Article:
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1 - 5 of 5 results for: CSRE141

CSRE 141: Gentrification (URBANST 141)

Neighborhoods in the Bay Area and around the world are undergoing a transformation known as gentrification. Middle- and upper-income people are moving into what were once low-income areas, and housing costs are on the rise. Tensions between newcomers and old timers, who are often separated by race, ethnicity, or sexual orientation, can erupt; high rents may force long-time residents to leave. In this class we will move beyond simplistic media depictions to explore the complex history, nature, causes and consequences of this process. Students will learn through readings, films, class discussions, and engagement with a local community organization. (Cardinal Course certified by the Haas Center)
Last offered: Spring 2022 | UG Reqs: WAY-EDP, WAY-SI

CSRE 141E: Counterstory in Literature and Education (EDUC 141, EDUC 341, LIFE 124)

Counterstory is a method developed in critical legal studies that emerges out of the broad "narrative turn" in the humanities and social science. This course explores the value of this turn, especially for marginalized communities, and the use of counterstory as analysis, critique, and self-expression. Using an interdisciplinary approach, we examine counterstory as it has developed in critical theory, critical pedagogy, and critical race theory literatures, and explore it as a framework for liberation, cultural work, and spiritual exploration.
Last offered: Spring 2022 | UG Reqs: WAY-CE, WAY-EDP

CSRE 141R: Between Malcolm X and Martin Luther King, JR.: Race, Religion, and the Politics of Freedom (AFRICAAM 221, AMSTUD 141X, HISTORY 151M, POLISCI 126, RELIGST 141)

Malcolm X (El Hajj Malik El Shabazz) and Martin Luther King, Jr. are both icons of the twentieth-century civil rights and black freedom movements. Often characterized as polar opposites - one advocating armed self-defense and the other non-violence against all provocation - they continue to be important religious, political, and intellectual models for how we imagine the past as well as for current issues concerning religion, race, politics and freedom struggles in the United States and globally. This course focuses on the political and spiritual lives of Martin and Malcolm. We will examine their personal biographies, speeches, writings, representations, FBI Files, and legacies as a way to better understand how the intersections of religion, race, and politics came to bare upon the freedom struggles of people of color in the US and abroad. The course also takes seriously the evolutions in both Martin and Malcolm's political approaches and intellectual development, focusing especially on the last years of their respective lives. We will also examine the critical literature that takes on the leadership styles and political philosophies of these communal leaders, as well as the very real opposition and surveillance they faced from state forces like the police and FBI. Students will gain an understanding of what social conditions, religious structures and institutions, and personal experiences led to first the emergence and then the assassinations of these two figures. We will discuss the subtleties of their political analyses, pinpointing the key differences and similarities of their philosophies, approaches, and legacies, and we will apply these debates of the mid- twentieth century to contemporary events and social movements in terms of how their legacies are articulated and what we can learn from them in struggles for justice and recognition in twenty-first century America and beyond.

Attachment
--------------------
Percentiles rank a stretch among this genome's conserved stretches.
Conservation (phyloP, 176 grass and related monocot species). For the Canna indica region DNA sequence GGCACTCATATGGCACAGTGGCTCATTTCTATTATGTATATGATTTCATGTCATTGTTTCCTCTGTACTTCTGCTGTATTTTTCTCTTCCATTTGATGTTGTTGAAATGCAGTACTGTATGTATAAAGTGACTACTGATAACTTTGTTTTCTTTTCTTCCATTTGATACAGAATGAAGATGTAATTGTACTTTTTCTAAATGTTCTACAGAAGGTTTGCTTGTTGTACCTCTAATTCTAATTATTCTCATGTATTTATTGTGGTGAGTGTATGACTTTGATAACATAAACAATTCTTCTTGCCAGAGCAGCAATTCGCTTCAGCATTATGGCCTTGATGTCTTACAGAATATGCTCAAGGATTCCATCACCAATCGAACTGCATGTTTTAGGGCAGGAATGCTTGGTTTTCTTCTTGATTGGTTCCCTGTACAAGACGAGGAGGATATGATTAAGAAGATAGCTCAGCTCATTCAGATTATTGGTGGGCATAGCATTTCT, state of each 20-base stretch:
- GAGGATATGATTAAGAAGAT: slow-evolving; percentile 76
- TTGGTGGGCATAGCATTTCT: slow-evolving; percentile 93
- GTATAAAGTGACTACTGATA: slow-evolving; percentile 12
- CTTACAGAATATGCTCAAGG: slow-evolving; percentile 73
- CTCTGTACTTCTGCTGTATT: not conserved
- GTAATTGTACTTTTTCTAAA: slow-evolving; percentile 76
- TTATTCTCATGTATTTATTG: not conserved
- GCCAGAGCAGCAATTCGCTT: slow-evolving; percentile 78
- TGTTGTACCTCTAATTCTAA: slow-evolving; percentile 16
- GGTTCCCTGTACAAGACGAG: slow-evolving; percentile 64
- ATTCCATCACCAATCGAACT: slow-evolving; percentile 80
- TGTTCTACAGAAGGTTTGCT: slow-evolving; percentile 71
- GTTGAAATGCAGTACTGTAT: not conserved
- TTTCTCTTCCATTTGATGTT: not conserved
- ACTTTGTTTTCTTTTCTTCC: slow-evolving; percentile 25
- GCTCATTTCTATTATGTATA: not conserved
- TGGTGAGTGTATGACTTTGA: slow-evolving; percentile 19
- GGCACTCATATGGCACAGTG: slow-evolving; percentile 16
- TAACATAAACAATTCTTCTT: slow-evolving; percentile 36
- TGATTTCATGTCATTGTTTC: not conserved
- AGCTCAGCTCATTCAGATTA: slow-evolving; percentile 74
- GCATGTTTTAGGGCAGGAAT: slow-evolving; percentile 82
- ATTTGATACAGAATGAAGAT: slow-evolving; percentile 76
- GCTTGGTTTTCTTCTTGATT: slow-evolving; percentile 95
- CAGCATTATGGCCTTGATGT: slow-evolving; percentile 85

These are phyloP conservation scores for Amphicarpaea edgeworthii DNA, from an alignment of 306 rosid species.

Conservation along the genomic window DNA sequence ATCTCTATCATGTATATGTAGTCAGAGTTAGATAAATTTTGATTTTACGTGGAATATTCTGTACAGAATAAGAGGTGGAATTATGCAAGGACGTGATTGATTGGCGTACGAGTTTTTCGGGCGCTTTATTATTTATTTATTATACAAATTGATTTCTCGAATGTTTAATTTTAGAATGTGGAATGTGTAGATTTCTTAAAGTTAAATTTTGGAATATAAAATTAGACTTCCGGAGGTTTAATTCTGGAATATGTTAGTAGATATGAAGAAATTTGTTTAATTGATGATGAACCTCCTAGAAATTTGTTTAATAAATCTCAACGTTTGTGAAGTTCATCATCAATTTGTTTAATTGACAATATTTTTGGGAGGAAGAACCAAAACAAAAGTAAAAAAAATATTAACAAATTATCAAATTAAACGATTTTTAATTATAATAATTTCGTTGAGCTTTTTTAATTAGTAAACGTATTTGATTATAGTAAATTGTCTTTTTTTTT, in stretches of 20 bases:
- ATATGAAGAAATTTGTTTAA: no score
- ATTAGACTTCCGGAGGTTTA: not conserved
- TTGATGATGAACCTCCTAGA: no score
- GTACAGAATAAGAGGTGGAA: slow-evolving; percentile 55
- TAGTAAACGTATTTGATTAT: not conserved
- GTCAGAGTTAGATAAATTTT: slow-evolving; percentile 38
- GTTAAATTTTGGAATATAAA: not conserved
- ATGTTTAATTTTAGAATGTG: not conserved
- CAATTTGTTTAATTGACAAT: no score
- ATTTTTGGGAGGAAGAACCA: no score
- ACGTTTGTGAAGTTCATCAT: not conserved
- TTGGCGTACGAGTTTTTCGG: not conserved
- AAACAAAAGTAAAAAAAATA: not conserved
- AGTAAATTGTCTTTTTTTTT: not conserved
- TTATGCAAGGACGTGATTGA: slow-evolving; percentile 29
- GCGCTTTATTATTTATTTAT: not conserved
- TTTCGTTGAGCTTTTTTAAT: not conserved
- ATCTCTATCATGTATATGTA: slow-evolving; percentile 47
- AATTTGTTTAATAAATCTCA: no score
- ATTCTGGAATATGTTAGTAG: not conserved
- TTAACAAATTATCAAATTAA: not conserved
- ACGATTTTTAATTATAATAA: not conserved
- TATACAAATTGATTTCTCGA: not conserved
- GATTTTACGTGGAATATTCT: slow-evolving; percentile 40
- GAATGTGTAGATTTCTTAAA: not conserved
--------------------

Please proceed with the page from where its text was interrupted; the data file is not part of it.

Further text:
Last offered: Spring 2022 | UG Reqs: WAY-EDP, WAY-ER

CSRE 141S: Immigration and Multiculturalism (POLISCI 141A)

What are the economic effects of immigration? Do immigrants assimilate into local culture? What drives native attitudes towards immigrants? Is diversity bad for local economies and societies and which policies work for managing diversity and multiculturalism? We will address these and similar questions by synthesizing the conclusions of a number of empirical studies on immigration and multiculturalism. The emphasis of the course is on the use of research design and statistical techniques that allow us to move beyond correlations and towards causal assessments of the effects of immigration and immigration policy.
Last offered: Winter 2022 | UG Reqs: WAY-AQR, WAY-SI

CSRE 141X: Activism and Intersectionality (AFRICAAM 141X, FEMGEN 141, SOC 153)

How are contemporary U.S. social movements shaped by the intersections of race, class, gender, and sexuality? This course explores the emergence, dynamics, tactics, and targets of social movements. Readings include empirical and theoretical social movement texts, including deep dives into Black, White, and Chicana feminisms; the KKK; and queer/LGBT movements. We will explore how social movement emergence and persistence is related to participants¿ identities and experiences with inequality; how the dynamics, targets, and tactics of mobilized participants are shaped by race, class, gender, and/or sexuality; and how social movement scholars have addressed the intersectional nature of inequality, identity, and community.
Last offered: Winter 2019
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